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Better protection of cultural relics needed when exhibited abroad

China Daily | Updated: 2019-04-15 07:21

Before-and-after photos show the damage done to a Terracotta Warrior statue by a man who was visiting the exhibit at the Franklin Institute in Philadelphia, Pennsylvania, in 2017. [Photo/For China Daily]

Editor's note: On Tuesday, a mistrial was declared in a case in which a US man broke off the thumb of a Terracotta Warrior during an exhibition at the Franklin Institute in Philadelphia in December 2017. Beijing News comments:

The jury was unable to reach a consensus on the case of the defendant Michael Rohana. After that, the judge dismissed jurors and prosecutors said they would decide whether to retry the case before May 15.

It should be noted that the jury failed to reach a consensus on the charges of theft and concealment of an object of cultural heritage even though Rohana had already admitted having caused the damage. Rohana's lawyers argued he was wrongly charged as it was not a case of art theft.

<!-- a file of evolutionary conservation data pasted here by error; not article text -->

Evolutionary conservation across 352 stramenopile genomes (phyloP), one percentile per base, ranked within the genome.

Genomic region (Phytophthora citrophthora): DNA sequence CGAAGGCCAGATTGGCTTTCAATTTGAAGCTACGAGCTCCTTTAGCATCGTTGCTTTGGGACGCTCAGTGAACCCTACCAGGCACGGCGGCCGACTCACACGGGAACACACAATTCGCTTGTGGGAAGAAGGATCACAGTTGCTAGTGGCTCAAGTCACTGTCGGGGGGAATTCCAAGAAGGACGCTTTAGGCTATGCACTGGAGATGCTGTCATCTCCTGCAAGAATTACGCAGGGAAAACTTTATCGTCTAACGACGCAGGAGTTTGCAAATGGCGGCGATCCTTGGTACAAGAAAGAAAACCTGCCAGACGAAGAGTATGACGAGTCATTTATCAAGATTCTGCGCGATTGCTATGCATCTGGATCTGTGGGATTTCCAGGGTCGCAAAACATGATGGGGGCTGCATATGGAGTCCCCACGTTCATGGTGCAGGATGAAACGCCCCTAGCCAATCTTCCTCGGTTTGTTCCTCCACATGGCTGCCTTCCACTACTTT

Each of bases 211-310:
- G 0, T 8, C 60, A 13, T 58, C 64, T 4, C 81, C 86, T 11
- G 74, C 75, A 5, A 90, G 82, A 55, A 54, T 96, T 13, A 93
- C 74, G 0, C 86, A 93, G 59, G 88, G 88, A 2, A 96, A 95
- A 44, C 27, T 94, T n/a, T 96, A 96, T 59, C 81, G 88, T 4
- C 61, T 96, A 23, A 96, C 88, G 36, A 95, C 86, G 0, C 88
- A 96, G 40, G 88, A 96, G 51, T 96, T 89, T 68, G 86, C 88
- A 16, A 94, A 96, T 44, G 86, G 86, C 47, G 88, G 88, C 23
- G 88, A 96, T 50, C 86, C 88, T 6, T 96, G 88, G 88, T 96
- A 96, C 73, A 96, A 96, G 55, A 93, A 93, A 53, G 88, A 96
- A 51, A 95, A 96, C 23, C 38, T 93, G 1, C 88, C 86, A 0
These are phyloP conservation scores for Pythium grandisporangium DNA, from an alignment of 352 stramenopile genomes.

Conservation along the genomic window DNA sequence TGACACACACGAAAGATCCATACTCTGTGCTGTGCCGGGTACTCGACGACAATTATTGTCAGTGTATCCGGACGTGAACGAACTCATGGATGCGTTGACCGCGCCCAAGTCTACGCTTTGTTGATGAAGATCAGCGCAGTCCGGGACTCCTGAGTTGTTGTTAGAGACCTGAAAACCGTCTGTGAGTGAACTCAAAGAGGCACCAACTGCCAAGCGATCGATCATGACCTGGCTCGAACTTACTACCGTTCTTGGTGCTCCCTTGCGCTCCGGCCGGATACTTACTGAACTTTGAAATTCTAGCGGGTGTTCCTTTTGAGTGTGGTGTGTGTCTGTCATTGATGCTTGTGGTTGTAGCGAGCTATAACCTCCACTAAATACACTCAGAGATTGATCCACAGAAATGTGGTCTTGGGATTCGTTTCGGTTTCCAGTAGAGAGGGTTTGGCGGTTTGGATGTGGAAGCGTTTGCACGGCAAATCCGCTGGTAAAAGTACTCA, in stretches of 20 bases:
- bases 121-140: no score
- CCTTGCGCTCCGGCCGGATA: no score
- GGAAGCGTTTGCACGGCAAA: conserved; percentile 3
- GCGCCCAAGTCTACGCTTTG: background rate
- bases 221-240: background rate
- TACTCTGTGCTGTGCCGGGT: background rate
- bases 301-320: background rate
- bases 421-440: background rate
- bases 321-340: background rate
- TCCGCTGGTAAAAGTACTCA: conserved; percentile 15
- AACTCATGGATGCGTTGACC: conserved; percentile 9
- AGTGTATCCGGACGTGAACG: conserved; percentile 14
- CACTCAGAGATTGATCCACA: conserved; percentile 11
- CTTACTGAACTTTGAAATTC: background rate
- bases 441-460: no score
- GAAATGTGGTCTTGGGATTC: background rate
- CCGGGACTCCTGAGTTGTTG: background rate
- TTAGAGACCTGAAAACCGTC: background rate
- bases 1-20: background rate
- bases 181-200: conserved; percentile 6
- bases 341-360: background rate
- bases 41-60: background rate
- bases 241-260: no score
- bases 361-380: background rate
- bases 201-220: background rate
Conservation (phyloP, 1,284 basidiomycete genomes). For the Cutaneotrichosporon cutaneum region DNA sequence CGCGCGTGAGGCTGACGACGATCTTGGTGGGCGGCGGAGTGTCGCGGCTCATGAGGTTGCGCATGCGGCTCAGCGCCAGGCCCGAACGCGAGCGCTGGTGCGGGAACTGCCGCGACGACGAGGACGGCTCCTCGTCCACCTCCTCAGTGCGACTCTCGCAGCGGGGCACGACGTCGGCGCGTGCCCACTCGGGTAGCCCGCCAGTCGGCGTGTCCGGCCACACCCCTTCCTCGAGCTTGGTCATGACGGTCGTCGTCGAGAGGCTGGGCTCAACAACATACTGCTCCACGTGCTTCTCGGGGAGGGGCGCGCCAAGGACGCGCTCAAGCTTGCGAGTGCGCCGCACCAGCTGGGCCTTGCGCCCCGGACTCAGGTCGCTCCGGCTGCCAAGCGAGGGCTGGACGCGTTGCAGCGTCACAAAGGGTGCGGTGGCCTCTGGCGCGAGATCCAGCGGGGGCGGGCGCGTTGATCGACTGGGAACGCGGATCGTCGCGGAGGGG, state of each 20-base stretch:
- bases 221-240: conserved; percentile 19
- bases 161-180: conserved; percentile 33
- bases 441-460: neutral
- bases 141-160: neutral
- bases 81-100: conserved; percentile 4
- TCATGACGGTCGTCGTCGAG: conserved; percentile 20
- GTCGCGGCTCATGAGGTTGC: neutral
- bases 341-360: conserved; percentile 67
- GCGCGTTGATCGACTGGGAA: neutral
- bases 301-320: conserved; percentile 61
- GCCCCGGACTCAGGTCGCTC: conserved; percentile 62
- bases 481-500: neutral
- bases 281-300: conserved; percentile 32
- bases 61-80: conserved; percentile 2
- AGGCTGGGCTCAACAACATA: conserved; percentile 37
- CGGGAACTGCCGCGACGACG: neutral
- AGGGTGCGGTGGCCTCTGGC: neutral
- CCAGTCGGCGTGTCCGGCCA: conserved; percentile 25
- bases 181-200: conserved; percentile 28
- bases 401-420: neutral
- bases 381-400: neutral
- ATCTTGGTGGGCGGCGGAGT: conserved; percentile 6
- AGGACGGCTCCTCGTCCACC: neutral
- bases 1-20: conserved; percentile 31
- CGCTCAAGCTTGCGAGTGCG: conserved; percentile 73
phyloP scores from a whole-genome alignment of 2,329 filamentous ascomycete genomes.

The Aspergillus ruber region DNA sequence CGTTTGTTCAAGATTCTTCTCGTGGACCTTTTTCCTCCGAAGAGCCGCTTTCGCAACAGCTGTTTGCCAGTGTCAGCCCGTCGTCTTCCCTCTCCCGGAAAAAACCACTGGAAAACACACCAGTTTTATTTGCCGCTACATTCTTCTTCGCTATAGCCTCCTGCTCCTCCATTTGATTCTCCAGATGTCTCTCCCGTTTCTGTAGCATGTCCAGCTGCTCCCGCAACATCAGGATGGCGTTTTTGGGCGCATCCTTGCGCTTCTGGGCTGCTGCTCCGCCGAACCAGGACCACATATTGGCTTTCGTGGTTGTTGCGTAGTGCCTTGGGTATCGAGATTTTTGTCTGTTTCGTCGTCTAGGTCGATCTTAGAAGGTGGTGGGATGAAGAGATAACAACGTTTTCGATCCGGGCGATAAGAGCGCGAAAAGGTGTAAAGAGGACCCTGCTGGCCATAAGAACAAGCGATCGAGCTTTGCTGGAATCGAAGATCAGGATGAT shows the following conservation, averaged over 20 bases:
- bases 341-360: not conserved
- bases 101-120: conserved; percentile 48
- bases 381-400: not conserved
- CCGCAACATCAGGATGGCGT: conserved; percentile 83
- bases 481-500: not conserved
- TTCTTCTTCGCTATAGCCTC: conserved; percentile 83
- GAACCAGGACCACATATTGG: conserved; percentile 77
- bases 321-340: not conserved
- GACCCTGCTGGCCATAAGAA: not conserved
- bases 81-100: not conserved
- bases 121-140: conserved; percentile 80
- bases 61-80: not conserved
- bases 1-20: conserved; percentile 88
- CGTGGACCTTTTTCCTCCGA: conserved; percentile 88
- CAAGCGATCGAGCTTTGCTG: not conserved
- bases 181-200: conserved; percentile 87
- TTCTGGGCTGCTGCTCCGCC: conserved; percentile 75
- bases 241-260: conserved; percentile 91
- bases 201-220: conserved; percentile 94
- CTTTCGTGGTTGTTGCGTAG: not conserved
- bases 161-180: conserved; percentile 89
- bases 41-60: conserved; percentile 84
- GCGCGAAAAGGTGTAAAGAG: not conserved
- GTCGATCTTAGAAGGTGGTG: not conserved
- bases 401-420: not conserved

According to US laws, the prosecutors can retry the case by forming a new jury with new members. However, in order to prove Rohana is guilty, they might need to come up with a new charge or new evidence to prove that he meant to steal or damage something that he knew to be a cultural relic.

The statue that Rohana damaged is of extremely high cultural and artistic value. Therefore, Rohana's deed might have violated the Convention Concerning the Protection of the World Cultural and Natural Heritage, to which China is a party. The US exited from the United Nations Educational, Scientific and Cultural Organization, so some doubt whether the US is still a party to the Convention. If the Convention still applies to the US, China can use this to prompt the US to pursue the criminal responsibility of the suspect.

The whole incident also sends a warning to China to sign more detailed contracts with relevant parties so that they stipulate better safeguards for cultural relics to be exhibited overseas.

Representatives from the Shaanxi Provincial Cultural Relics Exchange Center said that in more than 260 cultural exhibitions spanning four decades, it had never seen such a "vicious incident" and it is investigating the responsibility of the institute.

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